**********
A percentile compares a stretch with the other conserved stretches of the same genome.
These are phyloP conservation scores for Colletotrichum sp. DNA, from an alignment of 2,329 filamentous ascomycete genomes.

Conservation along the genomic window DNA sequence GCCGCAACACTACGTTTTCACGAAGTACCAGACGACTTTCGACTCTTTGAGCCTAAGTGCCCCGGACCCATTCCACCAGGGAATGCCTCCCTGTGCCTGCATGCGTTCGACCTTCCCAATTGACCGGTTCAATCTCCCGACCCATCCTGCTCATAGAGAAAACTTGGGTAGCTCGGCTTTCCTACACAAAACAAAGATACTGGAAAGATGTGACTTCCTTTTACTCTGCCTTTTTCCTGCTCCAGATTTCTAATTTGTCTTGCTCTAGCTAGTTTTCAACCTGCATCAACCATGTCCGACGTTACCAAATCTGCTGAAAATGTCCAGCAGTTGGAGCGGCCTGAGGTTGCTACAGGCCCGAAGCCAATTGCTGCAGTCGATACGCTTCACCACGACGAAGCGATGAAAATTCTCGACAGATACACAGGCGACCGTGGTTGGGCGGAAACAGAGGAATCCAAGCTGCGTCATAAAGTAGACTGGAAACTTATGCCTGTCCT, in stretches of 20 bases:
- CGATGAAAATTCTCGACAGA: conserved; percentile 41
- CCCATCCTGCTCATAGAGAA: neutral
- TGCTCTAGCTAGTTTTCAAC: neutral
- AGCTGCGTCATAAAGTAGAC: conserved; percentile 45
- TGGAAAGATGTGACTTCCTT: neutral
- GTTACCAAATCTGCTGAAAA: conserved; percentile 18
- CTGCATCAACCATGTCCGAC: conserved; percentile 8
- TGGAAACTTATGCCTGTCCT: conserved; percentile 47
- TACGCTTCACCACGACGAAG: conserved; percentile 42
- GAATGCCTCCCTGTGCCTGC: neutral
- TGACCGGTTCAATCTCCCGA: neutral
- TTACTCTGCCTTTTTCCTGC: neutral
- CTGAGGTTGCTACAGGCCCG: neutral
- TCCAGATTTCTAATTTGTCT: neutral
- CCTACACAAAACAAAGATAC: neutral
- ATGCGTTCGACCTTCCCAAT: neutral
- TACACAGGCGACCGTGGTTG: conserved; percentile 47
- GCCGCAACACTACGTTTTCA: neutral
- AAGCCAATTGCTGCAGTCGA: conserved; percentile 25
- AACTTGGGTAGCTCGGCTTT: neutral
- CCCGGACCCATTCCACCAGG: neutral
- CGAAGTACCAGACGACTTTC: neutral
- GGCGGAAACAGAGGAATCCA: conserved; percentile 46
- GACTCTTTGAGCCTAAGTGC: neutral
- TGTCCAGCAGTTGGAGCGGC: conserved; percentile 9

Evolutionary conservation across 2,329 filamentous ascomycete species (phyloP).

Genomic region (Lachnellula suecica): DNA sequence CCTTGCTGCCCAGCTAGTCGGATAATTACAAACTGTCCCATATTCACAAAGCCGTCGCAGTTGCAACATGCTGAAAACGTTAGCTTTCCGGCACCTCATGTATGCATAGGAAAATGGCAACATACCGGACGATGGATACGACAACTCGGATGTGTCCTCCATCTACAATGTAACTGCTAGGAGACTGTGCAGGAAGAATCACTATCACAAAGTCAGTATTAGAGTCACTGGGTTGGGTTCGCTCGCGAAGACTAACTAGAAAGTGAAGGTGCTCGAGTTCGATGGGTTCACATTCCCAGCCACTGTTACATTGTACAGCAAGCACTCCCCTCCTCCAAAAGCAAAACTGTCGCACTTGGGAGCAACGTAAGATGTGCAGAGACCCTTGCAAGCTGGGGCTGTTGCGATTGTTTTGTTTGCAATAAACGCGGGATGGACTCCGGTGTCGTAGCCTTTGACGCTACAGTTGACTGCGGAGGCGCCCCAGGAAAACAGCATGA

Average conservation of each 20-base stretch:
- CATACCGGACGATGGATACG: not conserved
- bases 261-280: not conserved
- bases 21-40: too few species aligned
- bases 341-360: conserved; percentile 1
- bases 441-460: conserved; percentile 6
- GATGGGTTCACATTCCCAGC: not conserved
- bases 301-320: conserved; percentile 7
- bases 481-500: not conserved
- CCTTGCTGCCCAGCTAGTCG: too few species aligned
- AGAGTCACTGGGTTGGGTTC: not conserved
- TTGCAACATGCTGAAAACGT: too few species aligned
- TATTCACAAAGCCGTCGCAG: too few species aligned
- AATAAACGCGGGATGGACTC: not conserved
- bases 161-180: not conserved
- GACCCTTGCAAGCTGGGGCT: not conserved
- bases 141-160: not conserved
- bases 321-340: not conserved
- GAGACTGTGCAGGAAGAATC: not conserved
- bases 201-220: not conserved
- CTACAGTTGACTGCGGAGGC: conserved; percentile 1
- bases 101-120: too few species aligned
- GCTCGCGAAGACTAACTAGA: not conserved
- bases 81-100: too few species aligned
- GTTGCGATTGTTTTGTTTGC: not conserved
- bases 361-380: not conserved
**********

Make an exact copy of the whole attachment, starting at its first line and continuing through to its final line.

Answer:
A percentile compares a stretch with the other conserved stretches of the same genome.
These are phyloP conservation scores for Colletotrichum sp. DNA, from an alignment of 2,329 filamentous ascomycete genomes.

Conservation along the genomic window DNA sequence GCCGCAACACTACGTTTTCACGAAGTACCAGACGACTTTCGACTCTTTGAGCCTAAGTGCCCCGGACCCATTCCACCAGGGAATGCCTCCCTGTGCCTGCATGCGTTCGACCTTCCCAATTGACCGGTTCAATCTCCCGACCCATCCTGCTCATAGAGAAAACTTGGGTAGCTCGGCTTTCCTACACAAAACAAAGATACTGGAAAGATGTGACTTCCTTTTACTCTGCCTTTTTCCTGCTCCAGATTTCTAATTTGTCTTGCTCTAGCTAGTTTTCAACCTGCATCAACCATGTCCGACGTTACCAAATCTGCTGAAAATGTCCAGCAGTTGGAGCGGCCTGAGGTTGCTACAGGCCCGAAGCCAATTGCTGCAGTCGATACGCTTCACCACGACGAAGCGATGAAAATTCTCGACAGATACACAGGCGACCGTGGTTGGGCGGAAACAGAGGAATCCAAGCTGCGTCATAAAGTAGACTGGAAACTTATGCCTGTCCT, in stretches of 20 bases:
- CGATGAAAATTCTCGACAGA: conserved; percentile 41
- CCCATCCTGCTCATAGAGAA: neutral
- TGCTCTAGCTAGTTTTCAAC: neutral
- AGCTGCGTCATAAAGTAGAC: conserved; percentile 45
- TGGAAAGATGTGACTTCCTT: neutral
- GTTACCAAATCTGCTGAAAA: conserved; percentile 18
- CTGCATCAACCATGTCCGAC: conserved; percentile 8
- TGGAAACTTATGCCTGTCCT: conserved; percentile 47
- TACGCTTCACCACGACGAAG: conserved; percentile 42
- GAATGCCTCCCTGTGCCTGC: neutral
- TGACCGGTTCAATCTCCCGA: neutral
- TTACTCTGCCTTTTTCCTGC: neutral
- CTGAGGTTGCTACAGGCCCG: neutral
- TCCAGATTTCTAATTTGTCT: neutral
- CCTACACAAAACAAAGATAC: neutral
- ATGCGTTCGACCTTCCCAAT: neutral
- TACACAGGCGACCGTGGTTG: conserved; percentile 47
- GCCGCAACACTACGTTTTCA: neutral
- AAGCCAATTGCTGCAGTCGA: conserved; percentile 25
- AACTTGGGTAGCTCGGCTTT: neutral
- CCCGGACCCATTCCACCAGG: neutral
- CGAAGTACCAGACGACTTTC: neutral
- GGCGGAAACAGAGGAATCCA: conserved; percentile 46
- GACTCTTTGAGCCTAAGTGC: neutral
- TGTCCAGCAGTTGGAGCGGC: conserved; percentile 9

Evolutionary conservation across 2,329 filamentous ascomycete species (phyloP).

Genomic region (Lachnellula suecica): DNA sequence CCTTGCTGCCCAGCTAGTCGGATAATTACAAACTGTCCCATATTCACAAAGCCGTCGCAGTTGCAACATGCTGAAAACGTTAGCTTTCCGGCACCTCATGTATGCATAGGAAAATGGCAACATACCGGACGATGGATACGACAACTCGGATGTGTCCTCCATCTACAATGTAACTGCTAGGAGACTGTGCAGGAAGAATCACTATCACAAAGTCAGTATTAGAGTCACTGGGTTGGGTTCGCTCGCGAAGACTAACTAGAAAGTGAAGGTGCTCGAGTTCGATGGGTTCACATTCCCAGCCACTGTTACATTGTACAGCAAGCACTCCCCTCCTCCAAAAGCAAAACTGTCGCACTTGGGAGCAACGTAAGATGTGCAGAGACCCTTGCAAGCTGGGGCTGTTGCGATTGTTTTGTTTGCAATAAACGCGGGATGGACTCCGGTGTCGTAGCCTTTGACGCTACAGTTGACTGCGGAGGCGCCCCAGGAAAACAGCATGA

Average conservation of each 20-base stretch:
- CATACCGGACGATGGATACG: not conserved
- bases 261-280: not conserved
- bases 21-40: too few species aligned
- bases 341-360: conserved; percentile 1
- bases 441-460: conserved; percentile 6
- GATGGGTTCACATTCCCAGC: not conserved
- bases 301-320: conserved; percentile 7
- bases 481-500: not conserved
- CCTTGCTGCCCAGCTAGTCG: too few species aligned
- AGAGTCACTGGGTTGGGTTC: not conserved
- TTGCAACATGCTGAAAACGT: too few species aligned
- TATTCACAAAGCCGTCGCAG: too few species aligned
- AATAAACGCGGGATGGACTC: not conserved
- bases 161-180: not conserved
- GACCCTTGCAAGCTGGGGCT: not conserved
- bases 141-160: not conserved
- bases 321-340: not conserved
- GAGACTGTGCAGGAAGAATC: not conserved
- bases 201-220: not conserved
- CTACAGTTGACTGCGGAGGC: conserved; percentile 1
- bases 101-120: too few species aligned
- GCTCGCGAAGACTAACTAGA: not conserved
- bases 81-100: too few species aligned
- GTTGCGATTGTTTTGTTTGC: not conserved
- bases 361-380: not conserved